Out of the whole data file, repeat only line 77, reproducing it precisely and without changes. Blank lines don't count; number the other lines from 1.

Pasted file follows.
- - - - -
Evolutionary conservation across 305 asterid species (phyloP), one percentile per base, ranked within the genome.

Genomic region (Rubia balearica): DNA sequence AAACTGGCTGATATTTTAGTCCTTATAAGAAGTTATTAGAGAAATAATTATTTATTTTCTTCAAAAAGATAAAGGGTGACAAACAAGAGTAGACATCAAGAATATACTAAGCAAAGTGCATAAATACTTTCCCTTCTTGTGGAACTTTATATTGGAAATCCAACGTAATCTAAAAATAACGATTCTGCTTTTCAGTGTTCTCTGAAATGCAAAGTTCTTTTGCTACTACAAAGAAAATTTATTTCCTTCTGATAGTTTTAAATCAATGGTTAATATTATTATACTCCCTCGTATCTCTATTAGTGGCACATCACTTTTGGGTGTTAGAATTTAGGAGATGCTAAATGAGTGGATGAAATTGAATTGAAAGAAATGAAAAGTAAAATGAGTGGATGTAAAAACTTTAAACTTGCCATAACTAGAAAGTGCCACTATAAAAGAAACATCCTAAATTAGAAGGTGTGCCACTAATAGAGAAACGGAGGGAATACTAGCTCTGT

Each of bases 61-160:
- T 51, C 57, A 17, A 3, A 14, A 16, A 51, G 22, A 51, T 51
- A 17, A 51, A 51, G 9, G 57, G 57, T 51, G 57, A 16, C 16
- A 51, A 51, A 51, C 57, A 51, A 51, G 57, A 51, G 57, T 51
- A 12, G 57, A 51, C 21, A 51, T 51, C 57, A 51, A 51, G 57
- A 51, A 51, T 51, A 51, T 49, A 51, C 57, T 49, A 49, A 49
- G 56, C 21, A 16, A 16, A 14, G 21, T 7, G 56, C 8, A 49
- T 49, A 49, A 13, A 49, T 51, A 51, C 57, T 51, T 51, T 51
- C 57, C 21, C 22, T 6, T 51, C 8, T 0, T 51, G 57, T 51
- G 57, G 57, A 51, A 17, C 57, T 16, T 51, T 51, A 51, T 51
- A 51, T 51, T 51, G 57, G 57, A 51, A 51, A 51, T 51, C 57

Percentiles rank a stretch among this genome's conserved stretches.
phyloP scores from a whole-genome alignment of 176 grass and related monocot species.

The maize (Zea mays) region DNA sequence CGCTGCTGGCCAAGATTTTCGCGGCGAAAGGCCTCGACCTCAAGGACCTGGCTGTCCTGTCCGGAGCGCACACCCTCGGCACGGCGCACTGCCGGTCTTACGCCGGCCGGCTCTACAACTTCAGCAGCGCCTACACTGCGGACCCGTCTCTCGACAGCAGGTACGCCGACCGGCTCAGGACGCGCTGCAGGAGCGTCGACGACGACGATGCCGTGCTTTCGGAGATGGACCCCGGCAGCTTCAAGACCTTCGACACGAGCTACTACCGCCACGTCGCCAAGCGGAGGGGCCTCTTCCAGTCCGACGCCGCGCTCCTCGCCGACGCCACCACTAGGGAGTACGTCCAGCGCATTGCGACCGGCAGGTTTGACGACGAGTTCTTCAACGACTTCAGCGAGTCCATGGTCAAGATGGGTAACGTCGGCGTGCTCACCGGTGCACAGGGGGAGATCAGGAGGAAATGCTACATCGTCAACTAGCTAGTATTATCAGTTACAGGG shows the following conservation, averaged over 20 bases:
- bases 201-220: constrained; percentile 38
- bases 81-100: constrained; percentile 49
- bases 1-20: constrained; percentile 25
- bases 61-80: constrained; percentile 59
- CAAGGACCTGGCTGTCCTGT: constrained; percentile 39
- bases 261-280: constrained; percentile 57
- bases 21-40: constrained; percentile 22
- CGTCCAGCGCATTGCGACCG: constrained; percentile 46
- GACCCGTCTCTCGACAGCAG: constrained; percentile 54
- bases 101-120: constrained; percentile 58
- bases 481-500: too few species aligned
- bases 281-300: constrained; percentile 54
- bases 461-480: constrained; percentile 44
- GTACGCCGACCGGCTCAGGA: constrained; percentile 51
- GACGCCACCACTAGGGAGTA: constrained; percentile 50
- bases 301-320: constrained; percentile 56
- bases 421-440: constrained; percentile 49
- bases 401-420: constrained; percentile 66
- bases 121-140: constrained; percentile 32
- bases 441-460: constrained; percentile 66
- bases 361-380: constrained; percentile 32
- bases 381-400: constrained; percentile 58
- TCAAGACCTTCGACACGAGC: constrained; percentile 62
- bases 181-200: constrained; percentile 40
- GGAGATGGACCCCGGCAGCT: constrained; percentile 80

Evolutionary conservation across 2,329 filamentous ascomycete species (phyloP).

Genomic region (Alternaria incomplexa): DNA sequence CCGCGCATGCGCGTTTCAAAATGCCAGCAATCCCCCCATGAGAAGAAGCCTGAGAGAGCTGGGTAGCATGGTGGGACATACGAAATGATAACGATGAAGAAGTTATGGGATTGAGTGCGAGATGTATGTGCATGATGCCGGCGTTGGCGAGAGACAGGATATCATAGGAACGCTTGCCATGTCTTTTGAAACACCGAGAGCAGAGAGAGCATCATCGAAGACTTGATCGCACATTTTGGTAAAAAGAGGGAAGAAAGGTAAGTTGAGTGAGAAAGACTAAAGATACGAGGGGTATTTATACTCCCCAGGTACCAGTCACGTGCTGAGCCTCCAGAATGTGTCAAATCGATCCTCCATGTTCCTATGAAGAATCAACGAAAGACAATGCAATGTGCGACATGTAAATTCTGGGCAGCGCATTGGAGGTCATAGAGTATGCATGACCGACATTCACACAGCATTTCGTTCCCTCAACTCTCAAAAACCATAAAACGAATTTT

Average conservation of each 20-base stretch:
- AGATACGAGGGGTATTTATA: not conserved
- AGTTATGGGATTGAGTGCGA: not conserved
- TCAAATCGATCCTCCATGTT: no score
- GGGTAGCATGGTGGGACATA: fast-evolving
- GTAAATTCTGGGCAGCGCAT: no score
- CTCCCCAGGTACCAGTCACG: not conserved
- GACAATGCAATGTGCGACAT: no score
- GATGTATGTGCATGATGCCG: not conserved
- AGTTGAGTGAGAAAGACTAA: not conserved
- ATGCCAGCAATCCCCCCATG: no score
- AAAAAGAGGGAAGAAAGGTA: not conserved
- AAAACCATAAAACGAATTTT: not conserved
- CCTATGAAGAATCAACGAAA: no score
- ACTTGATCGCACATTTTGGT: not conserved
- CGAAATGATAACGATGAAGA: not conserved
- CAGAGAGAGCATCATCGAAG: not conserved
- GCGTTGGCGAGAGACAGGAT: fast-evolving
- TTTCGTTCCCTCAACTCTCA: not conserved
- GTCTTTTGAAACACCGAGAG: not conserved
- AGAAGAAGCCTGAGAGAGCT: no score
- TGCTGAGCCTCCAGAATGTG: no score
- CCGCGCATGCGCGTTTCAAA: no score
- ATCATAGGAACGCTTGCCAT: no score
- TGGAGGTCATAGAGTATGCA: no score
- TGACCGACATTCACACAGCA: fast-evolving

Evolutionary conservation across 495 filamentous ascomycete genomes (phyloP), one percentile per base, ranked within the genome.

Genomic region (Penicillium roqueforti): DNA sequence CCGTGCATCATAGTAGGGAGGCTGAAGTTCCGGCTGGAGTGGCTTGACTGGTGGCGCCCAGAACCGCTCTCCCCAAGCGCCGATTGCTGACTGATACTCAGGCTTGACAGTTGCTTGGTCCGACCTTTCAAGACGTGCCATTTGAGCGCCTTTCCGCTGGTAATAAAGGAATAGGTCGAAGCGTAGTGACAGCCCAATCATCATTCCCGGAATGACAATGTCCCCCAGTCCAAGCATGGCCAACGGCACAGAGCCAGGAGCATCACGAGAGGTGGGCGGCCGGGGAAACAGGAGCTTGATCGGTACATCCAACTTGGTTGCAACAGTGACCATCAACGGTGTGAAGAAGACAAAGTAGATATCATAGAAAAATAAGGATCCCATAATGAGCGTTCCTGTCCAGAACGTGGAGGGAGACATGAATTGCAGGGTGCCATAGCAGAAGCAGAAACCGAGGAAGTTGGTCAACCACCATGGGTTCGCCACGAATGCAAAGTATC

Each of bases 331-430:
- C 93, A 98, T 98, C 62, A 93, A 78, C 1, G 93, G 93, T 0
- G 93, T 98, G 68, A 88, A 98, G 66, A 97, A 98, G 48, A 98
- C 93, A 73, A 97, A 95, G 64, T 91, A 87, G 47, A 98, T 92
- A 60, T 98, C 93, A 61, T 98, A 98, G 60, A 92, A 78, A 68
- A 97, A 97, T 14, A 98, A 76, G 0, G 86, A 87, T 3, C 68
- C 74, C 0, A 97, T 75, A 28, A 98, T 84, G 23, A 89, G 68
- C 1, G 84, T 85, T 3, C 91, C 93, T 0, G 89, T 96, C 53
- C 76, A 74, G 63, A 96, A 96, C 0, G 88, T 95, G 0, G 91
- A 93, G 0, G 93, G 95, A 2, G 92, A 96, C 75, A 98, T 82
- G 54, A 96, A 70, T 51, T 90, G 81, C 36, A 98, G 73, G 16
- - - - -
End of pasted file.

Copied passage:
- A 97, A 97, T 14, A 98, A 76, G 0, G 86, A 87, T 3, C 68